This is the third episode of the mini-series on e-commerce performance
management. Our client TescaraHats (name changed for commercial reasons), a
European market leader in manufacturing customized hats, did not achieve the
expected sales increase with its new e-commerce site. It offered its
customers the ability to customize and order hats online instead of visiting
its brick and mortar locations, but customers seemed disinterested.
TescaraHats learned quickly that there is much more to an e-commerce platform
than simply putting an e-commerce service online.
In previous posts we showed that increasing page rank is not the only way to
boost sales and that checking and improving back-end performance of your
e-commerce is also critical. In this episode we show why you should not keep
network load and HTTP errors in check.
Avoid Unnecessary Network Load
Although broad... (more)
The saying "if it doesn't exist on the Internet, it doesn't exist" is
ringing truer every day. Nowadays, it is hard to imagine most businesses
without an e-commerce platform, let alone without a web presence at all.
Since e-commerce is becoming the new standard, e-commerce performance needs
to be at its best.
In this blog series, I have come up with several ways to ensure your
company's e-commerce performance success, including: avoiding unnecessary
network load,reducing number of (internal) HTTP errors, improving backend
performance,understanding your clients, ensuring scal... (more)
User experience can boost or kill your revenue. Unhappy users are likely to
abandon a service they struggle with and go to your competitors. To
effectively manage the experience of your users, you need to efficiently
monitor and understand their transactions in your mobile, web and enterprise
applications. More important and often overlooked, the practice of User
Experience Management (UEM) does not end in the client application. Common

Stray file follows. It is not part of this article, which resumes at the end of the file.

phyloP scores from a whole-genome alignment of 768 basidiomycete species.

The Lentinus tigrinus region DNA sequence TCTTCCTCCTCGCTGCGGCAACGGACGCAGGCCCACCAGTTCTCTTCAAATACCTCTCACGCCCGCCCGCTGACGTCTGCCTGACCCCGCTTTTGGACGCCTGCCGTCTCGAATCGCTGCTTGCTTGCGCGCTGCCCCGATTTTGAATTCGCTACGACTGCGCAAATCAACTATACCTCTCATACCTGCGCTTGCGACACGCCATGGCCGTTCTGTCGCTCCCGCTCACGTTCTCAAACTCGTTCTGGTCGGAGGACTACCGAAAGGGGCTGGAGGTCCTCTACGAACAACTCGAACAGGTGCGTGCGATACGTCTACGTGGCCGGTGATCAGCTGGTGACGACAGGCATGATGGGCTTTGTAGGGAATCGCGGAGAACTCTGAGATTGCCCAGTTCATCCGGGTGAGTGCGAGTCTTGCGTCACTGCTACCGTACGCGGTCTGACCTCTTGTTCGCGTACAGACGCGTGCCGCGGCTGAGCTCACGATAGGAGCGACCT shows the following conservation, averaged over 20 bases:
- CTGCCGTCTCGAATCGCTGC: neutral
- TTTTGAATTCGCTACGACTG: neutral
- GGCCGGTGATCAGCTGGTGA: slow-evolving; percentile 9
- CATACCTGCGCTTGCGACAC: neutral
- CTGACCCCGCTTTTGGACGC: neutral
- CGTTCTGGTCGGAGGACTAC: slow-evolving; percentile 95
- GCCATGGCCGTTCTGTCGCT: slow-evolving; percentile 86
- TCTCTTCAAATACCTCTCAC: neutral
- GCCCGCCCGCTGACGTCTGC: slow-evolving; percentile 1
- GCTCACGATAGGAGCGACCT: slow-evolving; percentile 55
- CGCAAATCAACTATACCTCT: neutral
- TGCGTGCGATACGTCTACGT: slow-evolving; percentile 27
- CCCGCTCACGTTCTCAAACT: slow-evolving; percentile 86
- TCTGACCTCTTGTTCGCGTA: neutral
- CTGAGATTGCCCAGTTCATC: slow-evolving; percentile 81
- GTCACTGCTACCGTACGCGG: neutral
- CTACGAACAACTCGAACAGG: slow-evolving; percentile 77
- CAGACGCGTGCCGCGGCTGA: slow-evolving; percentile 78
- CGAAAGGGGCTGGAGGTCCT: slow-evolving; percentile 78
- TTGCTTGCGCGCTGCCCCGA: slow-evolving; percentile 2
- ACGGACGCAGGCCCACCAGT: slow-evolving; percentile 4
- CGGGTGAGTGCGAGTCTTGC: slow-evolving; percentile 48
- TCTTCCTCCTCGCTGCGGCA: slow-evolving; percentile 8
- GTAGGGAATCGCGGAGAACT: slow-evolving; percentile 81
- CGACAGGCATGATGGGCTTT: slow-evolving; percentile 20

user experience tools fail to ensure holistic UEM the same way many think
performance management is only based on analyzing server logs. Neither ... (more)
Two weeks ago I wrote about how the world's largest exporter of dairy
products uses SAP to support their huge delivery chain of dairy products. We
recounted how Fonterra used an Application Performance Monitoring (APM) tool
to discover that additional training for employees was necessary to speed up
certain critical SAP transactions: some employees weren't optimizing
attributes passed to the reports based on custom T-Codes.
Unfortunately, additional SAP training cannot solve all the problems.
Separately and unrelated to the training issues, Fonterra started to notice
that end-t... (more)
When the operations team gets an alert about potential performance problems
that users might be experiencing, it is usually either the infrastructure or
the actual application that is causing those problems. Things get interesting
when neither the ISP nor the application provider is willing to admit fault.
Can we tell who is to blame? Could it be that it is neither the ISP nor the
The IT department of our customer, SerciaFood, a food production company from
Sercia (names changed for commercial reasons), received complaints about the
performance of one of it... (more)